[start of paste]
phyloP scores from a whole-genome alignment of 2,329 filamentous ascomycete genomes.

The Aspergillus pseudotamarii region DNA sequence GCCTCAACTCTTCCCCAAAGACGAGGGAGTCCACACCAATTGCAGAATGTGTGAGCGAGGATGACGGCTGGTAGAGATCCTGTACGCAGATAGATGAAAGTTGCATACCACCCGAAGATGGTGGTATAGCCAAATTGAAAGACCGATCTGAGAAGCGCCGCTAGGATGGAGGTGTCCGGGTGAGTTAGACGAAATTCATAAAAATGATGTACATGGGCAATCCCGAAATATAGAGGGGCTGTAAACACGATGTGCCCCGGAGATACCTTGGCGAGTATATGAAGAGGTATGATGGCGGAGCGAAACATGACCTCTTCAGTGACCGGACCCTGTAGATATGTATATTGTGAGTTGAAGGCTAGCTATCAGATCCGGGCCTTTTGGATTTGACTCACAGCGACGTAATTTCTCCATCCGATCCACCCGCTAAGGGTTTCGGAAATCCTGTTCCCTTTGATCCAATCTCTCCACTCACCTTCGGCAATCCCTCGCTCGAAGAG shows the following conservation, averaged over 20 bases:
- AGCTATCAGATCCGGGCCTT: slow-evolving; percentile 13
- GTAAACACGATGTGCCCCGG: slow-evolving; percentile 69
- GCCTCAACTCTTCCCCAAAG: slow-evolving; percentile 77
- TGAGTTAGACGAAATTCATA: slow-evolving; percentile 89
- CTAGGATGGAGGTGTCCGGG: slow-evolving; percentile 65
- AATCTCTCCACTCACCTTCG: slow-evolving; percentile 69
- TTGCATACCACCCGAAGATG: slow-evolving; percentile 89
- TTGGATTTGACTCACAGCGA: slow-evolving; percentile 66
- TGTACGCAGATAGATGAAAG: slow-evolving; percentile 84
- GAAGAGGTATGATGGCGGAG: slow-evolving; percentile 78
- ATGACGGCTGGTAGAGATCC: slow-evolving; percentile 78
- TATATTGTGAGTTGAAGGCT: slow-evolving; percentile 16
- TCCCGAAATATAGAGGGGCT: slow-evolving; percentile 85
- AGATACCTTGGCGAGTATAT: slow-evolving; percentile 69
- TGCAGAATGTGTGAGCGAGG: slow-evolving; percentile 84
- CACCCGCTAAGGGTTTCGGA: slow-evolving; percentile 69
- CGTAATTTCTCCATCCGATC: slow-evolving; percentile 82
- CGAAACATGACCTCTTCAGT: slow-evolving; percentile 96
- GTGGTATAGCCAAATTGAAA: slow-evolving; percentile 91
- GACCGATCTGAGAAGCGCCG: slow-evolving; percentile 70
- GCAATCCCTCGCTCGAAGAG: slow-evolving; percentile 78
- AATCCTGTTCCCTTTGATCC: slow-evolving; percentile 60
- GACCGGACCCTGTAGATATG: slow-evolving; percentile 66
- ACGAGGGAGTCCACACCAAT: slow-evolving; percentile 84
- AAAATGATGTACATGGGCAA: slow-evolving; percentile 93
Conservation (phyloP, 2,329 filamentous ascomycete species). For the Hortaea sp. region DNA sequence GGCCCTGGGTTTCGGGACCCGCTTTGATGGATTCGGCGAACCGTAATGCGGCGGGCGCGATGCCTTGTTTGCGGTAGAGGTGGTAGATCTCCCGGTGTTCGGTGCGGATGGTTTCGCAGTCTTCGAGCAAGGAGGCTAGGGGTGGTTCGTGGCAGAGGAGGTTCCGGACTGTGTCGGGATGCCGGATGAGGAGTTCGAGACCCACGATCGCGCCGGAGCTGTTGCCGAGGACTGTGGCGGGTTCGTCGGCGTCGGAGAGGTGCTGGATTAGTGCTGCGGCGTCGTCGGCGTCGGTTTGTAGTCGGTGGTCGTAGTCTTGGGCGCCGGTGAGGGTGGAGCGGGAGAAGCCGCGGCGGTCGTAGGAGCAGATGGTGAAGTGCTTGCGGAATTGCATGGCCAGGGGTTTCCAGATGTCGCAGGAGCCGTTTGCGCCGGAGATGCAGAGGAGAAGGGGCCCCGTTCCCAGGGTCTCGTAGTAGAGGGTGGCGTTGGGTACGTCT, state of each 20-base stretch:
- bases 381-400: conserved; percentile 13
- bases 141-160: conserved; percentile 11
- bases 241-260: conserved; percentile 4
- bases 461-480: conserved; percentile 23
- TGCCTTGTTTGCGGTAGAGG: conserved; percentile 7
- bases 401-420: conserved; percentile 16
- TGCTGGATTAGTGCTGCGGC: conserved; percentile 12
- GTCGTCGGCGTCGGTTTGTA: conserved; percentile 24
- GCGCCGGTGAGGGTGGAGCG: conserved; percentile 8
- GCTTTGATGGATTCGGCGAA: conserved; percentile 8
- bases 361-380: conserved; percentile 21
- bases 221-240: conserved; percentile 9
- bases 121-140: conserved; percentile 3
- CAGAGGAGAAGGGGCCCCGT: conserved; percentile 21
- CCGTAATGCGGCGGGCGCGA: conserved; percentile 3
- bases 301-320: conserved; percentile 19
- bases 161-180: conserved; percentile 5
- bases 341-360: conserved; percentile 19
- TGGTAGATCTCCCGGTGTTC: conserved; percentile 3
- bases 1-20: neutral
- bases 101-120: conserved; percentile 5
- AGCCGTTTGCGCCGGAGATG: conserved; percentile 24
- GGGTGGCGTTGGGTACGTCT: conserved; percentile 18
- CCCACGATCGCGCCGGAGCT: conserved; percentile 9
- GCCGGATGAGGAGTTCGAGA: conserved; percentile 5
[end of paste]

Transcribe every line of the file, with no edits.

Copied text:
phyloP scores from a whole-genome alignment of 2,329 filamentous ascomycete genomes.

The Aspergillus pseudotamarii region DNA sequence GCCTCAACTCTTCCCCAAAGACGAGGGAGTCCACACCAATTGCAGAATGTGTGAGCGAGGATGACGGCTGGTAGAGATCCTGTACGCAGATAGATGAAAGTTGCATACCACCCGAAGATGGTGGTATAGCCAAATTGAAAGACCGATCTGAGAAGCGCCGCTAGGATGGAGGTGTCCGGGTGAGTTAGACGAAATTCATAAAAATGATGTACATGGGCAATCCCGAAATATAGAGGGGCTGTAAACACGATGTGCCCCGGAGATACCTTGGCGAGTATATGAAGAGGTATGATGGCGGAGCGAAACATGACCTCTTCAGTGACCGGACCCTGTAGATATGTATATTGTGAGTTGAAGGCTAGCTATCAGATCCGGGCCTTTTGGATTTGACTCACAGCGACGTAATTTCTCCATCCGATCCACCCGCTAAGGGTTTCGGAAATCCTGTTCCCTTTGATCCAATCTCTCCACTCACCTTCGGCAATCCCTCGCTCGAAGAG shows the following conservation, averaged over 20 bases:
- AGCTATCAGATCCGGGCCTT: slow-evolving; percentile 13
- GTAAACACGATGTGCCCCGG: slow-evolving; percentile 69
- GCCTCAACTCTTCCCCAAAG: slow-evolving; percentile 77
- TGAGTTAGACGAAATTCATA: slow-evolving; percentile 89
- CTAGGATGGAGGTGTCCGGG: slow-evolving; percentile 65
- AATCTCTCCACTCACCTTCG: slow-evolving; percentile 69
- TTGCATACCACCCGAAGATG: slow-evolving; percentile 89
- TTGGATTTGACTCACAGCGA: slow-evolving; percentile 66
- TGTACGCAGATAGATGAAAG: slow-evolving; percentile 84
- GAAGAGGTATGATGGCGGAG: slow-evolving; percentile 78
- ATGACGGCTGGTAGAGATCC: slow-evolving; percentile 78
- TATATTGTGAGTTGAAGGCT: slow-evolving; percentile 16
- TCCCGAAATATAGAGGGGCT: slow-evolving; percentile 85
- AGATACCTTGGCGAGTATAT: slow-evolving; percentile 69
- TGCAGAATGTGTGAGCGAGG: slow-evolving; percentile 84
- CACCCGCTAAGGGTTTCGGA: slow-evolving; percentile 69
- CGTAATTTCTCCATCCGATC: slow-evolving; percentile 82
- CGAAACATGACCTCTTCAGT: slow-evolving; percentile 96
- GTGGTATAGCCAAATTGAAA: slow-evolving; percentile 91
- GACCGATCTGAGAAGCGCCG: slow-evolving; percentile 70
- GCAATCCCTCGCTCGAAGAG: slow-evolving; percentile 78
- AATCCTGTTCCCTTTGATCC: slow-evolving; percentile 60
- GACCGGACCCTGTAGATATG: slow-evolving; percentile 66
- ACGAGGGAGTCCACACCAAT: slow-evolving; percentile 84
- AAAATGATGTACATGGGCAA: slow-evolving; percentile 93
Conservation (phyloP, 2,329 filamentous ascomycete species). For the Hortaea sp. region DNA sequence GGCCCTGGGTTTCGGGACCCGCTTTGATGGATTCGGCGAACCGTAATGCGGCGGGCGCGATGCCTTGTTTGCGGTAGAGGTGGTAGATCTCCCGGTGTTCGGTGCGGATGGTTTCGCAGTCTTCGAGCAAGGAGGCTAGGGGTGGTTCGTGGCAGAGGAGGTTCCGGACTGTGTCGGGATGCCGGATGAGGAGTTCGAGACCCACGATCGCGCCGGAGCTGTTGCCGAGGACTGTGGCGGGTTCGTCGGCGTCGGAGAGGTGCTGGATTAGTGCTGCGGCGTCGTCGGCGTCGGTTTGTAGTCGGTGGTCGTAGTCTTGGGCGCCGGTGAGGGTGGAGCGGGAGAAGCCGCGGCGGTCGTAGGAGCAGATGGTGAAGTGCTTGCGGAATTGCATGGCCAGGGGTTTCCAGATGTCGCAGGAGCCGTTTGCGCCGGAGATGCAGAGGAGAAGGGGCCCCGTTCCCAGGGTCTCGTAGTAGAGGGTGGCGTTGGGTACGTCT, state of each 20-base stretch:
- bases 381-400: conserved; percentile 13
- bases 141-160: conserved; percentile 11
- bases 241-260: conserved; percentile 4
- bases 461-480: conserved; percentile 23
- TGCCTTGTTTGCGGTAGAGG: conserved; percentile 7
- bases 401-420: conserved; percentile 16
- TGCTGGATTAGTGCTGCGGC: conserved; percentile 12
- GTCGTCGGCGTCGGTTTGTA: conserved; percentile 24
- GCGCCGGTGAGGGTGGAGCG: conserved; percentile 8
- GCTTTGATGGATTCGGCGAA: conserved; percentile 8
- bases 361-380: conserved; percentile 21
- bases 221-240: conserved; percentile 9
- bases 121-140: conserved; percentile 3
- CAGAGGAGAAGGGGCCCCGT: conserved; percentile 21
- CCGTAATGCGGCGGGCGCGA: conserved; percentile 3
- bases 301-320: conserved; percentile 19
- bases 161-180: conserved; percentile 5
- bases 341-360: conserved; percentile 19
- TGGTAGATCTCCCGGTGTTC: conserved; percentile 3
- bases 1-20: neutral
- bases 101-120: conserved; percentile 5
- AGCCGTTTGCGCCGGAGATG: conserved; percentile 24
- GGGTGGCGTTGGGTACGTCT: conserved; percentile 18
- CCCACGATCGCGCCGGAGCT: conserved; percentile 9
- GCCGGATGAGGAGTTCGAGA: conserved; percentile 5